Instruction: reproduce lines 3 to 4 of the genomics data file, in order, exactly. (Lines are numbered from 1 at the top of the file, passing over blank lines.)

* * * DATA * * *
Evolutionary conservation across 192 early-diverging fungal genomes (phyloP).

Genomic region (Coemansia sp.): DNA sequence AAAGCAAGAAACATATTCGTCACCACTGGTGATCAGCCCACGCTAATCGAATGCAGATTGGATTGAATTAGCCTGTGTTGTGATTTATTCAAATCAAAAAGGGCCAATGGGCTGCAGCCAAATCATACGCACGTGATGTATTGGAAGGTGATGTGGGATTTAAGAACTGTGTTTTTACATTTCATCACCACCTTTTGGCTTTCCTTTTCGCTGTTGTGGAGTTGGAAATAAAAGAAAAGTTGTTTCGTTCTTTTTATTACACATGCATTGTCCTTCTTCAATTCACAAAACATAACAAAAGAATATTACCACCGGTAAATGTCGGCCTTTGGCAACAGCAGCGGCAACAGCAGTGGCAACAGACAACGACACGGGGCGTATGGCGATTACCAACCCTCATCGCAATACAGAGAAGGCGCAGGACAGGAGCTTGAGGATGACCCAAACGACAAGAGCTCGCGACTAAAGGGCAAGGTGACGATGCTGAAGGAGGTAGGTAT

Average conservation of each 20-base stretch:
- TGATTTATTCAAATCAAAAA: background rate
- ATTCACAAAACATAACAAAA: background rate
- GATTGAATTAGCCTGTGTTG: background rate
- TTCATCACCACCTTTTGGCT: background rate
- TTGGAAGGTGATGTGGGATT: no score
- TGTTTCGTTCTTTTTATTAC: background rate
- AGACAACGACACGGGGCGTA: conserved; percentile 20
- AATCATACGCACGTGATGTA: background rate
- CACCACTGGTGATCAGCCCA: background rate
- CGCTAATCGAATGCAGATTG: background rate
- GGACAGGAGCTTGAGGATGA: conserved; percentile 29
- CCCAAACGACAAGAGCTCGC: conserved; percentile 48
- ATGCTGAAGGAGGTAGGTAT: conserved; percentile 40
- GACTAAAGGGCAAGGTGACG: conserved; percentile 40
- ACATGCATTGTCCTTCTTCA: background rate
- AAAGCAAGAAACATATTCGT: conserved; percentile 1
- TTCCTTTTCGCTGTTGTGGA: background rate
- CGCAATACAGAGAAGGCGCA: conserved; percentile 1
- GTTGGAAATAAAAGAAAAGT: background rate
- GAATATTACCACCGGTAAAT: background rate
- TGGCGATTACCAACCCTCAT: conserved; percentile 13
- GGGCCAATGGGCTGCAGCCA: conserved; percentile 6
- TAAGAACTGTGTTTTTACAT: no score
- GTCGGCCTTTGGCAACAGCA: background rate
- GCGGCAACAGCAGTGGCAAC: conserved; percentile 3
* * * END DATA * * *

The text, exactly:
Average conservation of each 20-base stretch:
- TGATTTATTCAAATCAAAAA: background rate